While there’s life there’s hope. Seeing my mother’s tears and wanting to calm down my family, I decided to go looking for Aisha. My father and brother and I agreed that if I found her I would try to bring her and her husband to live with us. I set off following the seacoast. The sun was already rising. What I saw along the way, my dear Sharakh, was beyond description. I swear that if I had heard about all that even from a reliable person I still wouldn’t have believed it if I hadn’t seen it. I wasn’t gone long, but I came back with gray hair. The poor Ubykhs, the gullible emigres. What they experienced, the humiliation and suffering, was more bitter than any other tragedy they were capable of imagining. The deadly disease that entered man through food and water was rampant among us. And how could it have been otherwise since they were forced to eat garbage. Back home, the Ubykhs wouldn’t even drink water from rivers that flowed down the glaciers up in the mountains, beyond the clouds, but would only quench their thirst with spring water. They wouldn’t make cornmeal porridge out of flour that wasn’t sifted twice, and they would consider a pumpkin rotten if its stem were torn off. But now, like homeless, mangy dogs they scrounged around for food in smelly garbage heaps. Girls and women in tattered clothes would turn away or hide their faces when they saw me because they were ashamed of being seen half-naked and in such a state. Children who were dirty and barefoot, live skeletons, ran up to me with outstretched hands, begging for food:
“Bread! Give me bread!”
Even a hardened man couldn’t help but be pained by the sight of those children. One day when I was looking for my sister and her husband I wandered into a bazaar. You won’t believe this, Sharakh, but people were being sold there. Barely moving her badly swollen legs, Kazyrkhan, the widow of an old friend of mine, was leading by the hand her two teenage sons and shouting:
“Boys for sale! Boys for sale!
Shocked, I reached for the haft of my dagger and threw myself at her.
“May your old age be cursed! How dare you sell your own sons, you monster! “
She raised her tormented eyes with dark shadows under them and, as though excusing my outburst, she shook her head:
“Which of us will live to old age, Zaurkan?” And nodding her head at the children, she added, “Better they should be bought and fed than die of hunger before my very eyes.”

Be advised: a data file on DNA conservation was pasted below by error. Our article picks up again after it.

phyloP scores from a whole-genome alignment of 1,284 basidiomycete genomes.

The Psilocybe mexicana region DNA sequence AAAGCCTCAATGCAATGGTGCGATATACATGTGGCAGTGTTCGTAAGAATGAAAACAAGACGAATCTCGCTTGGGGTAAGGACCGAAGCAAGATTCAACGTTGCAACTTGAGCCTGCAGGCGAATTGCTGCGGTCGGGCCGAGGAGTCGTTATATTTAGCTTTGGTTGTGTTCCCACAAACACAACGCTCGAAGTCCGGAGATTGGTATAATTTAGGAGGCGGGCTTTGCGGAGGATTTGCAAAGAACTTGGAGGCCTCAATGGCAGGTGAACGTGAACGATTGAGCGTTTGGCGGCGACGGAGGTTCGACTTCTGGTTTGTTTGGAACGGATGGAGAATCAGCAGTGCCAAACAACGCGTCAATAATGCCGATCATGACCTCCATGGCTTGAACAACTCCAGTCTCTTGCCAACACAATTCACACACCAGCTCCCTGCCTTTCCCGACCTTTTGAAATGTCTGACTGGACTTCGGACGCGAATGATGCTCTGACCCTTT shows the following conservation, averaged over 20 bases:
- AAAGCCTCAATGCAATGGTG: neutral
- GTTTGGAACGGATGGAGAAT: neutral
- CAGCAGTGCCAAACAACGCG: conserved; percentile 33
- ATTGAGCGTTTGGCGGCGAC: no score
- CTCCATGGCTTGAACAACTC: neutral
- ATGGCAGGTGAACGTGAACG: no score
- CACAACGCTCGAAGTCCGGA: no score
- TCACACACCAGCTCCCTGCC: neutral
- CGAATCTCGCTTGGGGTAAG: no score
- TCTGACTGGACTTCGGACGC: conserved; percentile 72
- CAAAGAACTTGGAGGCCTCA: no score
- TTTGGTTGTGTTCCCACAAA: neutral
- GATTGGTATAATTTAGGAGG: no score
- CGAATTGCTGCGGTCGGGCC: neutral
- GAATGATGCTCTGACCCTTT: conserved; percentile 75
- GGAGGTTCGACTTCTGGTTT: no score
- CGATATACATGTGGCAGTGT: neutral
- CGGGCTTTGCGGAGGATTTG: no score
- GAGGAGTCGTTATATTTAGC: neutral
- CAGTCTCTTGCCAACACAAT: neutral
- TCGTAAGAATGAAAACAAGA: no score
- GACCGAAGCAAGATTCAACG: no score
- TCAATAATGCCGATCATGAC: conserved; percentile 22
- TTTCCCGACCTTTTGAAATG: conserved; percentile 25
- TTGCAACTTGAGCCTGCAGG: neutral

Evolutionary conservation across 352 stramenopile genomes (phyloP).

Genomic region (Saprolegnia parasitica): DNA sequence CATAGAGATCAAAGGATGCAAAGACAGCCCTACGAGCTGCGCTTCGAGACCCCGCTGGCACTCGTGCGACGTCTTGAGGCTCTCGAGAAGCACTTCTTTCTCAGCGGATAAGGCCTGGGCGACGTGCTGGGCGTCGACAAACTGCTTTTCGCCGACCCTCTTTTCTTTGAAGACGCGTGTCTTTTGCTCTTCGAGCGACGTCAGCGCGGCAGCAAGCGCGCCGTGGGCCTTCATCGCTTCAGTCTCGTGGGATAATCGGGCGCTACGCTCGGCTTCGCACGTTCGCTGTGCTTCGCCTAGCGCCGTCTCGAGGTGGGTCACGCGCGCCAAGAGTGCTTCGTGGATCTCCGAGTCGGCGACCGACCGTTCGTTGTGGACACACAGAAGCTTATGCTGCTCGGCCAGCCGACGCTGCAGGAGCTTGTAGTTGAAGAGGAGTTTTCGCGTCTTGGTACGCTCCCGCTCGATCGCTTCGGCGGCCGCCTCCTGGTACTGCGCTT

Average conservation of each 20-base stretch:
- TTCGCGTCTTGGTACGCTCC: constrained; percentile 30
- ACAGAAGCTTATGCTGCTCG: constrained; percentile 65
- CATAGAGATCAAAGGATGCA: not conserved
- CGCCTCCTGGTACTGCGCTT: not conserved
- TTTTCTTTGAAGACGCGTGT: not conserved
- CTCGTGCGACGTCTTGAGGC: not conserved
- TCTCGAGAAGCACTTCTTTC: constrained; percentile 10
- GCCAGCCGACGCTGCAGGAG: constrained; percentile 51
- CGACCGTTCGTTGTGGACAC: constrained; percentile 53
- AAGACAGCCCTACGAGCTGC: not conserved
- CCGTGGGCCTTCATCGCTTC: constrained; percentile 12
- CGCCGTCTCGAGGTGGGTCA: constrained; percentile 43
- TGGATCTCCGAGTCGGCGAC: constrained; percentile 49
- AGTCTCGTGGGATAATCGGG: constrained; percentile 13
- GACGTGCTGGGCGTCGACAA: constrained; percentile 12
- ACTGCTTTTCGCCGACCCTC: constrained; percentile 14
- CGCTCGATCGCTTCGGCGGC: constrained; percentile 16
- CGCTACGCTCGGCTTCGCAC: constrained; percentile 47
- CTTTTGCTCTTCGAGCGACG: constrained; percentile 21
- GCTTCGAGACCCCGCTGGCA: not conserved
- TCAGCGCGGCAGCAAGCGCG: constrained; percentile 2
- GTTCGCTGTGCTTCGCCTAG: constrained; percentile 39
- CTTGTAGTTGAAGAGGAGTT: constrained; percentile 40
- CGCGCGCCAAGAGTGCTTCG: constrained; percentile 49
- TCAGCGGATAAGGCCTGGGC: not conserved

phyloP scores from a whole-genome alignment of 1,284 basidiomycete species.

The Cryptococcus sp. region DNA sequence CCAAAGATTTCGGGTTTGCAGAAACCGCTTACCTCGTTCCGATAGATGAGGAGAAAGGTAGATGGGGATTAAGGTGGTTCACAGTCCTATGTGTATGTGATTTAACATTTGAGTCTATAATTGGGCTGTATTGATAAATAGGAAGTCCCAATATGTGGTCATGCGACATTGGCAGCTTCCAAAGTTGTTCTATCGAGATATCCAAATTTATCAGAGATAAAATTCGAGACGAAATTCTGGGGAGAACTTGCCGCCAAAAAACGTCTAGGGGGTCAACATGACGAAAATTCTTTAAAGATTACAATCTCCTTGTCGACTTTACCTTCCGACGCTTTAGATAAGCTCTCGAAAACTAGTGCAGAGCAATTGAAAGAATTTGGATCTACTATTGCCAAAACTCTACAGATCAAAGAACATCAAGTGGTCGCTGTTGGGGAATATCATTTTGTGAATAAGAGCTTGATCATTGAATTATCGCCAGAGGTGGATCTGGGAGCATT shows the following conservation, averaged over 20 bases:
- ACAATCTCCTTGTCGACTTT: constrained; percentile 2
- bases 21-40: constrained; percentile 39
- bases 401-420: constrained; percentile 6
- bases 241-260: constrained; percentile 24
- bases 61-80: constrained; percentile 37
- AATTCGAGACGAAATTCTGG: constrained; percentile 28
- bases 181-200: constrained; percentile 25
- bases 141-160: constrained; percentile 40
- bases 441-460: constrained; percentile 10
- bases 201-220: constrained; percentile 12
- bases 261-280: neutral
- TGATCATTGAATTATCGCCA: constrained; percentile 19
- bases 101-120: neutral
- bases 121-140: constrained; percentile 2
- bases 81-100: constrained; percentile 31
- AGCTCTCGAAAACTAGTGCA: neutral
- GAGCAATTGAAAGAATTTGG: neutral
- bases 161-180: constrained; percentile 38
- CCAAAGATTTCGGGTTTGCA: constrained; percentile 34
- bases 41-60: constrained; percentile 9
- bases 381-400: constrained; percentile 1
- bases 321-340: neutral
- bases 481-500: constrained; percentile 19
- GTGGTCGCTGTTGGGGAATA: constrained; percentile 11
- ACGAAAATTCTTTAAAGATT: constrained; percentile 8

Ashamed, I loosened the grip on my dagger.
“May lightning or cholera strike down Haji Kerantukh who has killed off all the Ubykhs!“ said the widow in parting and walked on with her children: “Who wants some boys? Boys for sale! “
She adored her sons and after selling them it’s unlikely she could live another day. At that moment a fat bey in a blue fez appeared, waddling like an obese drake. He was followed by a lean servant stooped over in a slight bow.
The bey walked toward Kazyrkhan. He stopped her and began feeling the boys’ arms and bodies to estimate what they were worth. Then he showed with his fingers the price he was willing to pay. She didn’t bargain. The fat Turk slowly took the money out of his trousers pocket, and flung it at the woman’s feet. The corners of Kazyrkhan’s ashen lips quivered. With a trembling hand she picked up the money in a kind of stupor and took one last look at her beloved sons before she was separated from them forever. Oh, what a look that was, Sharakh! Kazyrkhan was a loving mother; only a mother is capable of doing a thing like that to save the lives of her children, of doing something compared to which her own suffering and even death meant nothing to her. The servant took the children away after thrusting a piece of bread at each of them. I covered my eyes with my hand—excruciating pain and misery shot through my heart as though it were pierced by a Turkish scimitar.
The freedom-loving Ubykhs! The proud Ubykhs! When a son was born the happy father broke the news to the mountains, the sun and all the neighbors, telling them that an heir of his blood was born. And the reply echoing back to him was: “May the family of Ubykhs grow in number!“
I staggered away from the cursed bazaar like a wounded man. The Turks bought and sold slaves, and in those ill- fated days a beautiful Caucasian woman cost no more than a sheep. The women were bought to serve as concubines in the harems of Istanbul, Ankara, Trabzon and other cities. Boys were even cheaper. Oh, those unfortunate Ubykh boys; it would have been better if they’d never been born! I can’t even bear to tell you what they did to those boys. The evil profiteers would buy them and make them eunochs for the harems of large and small lords.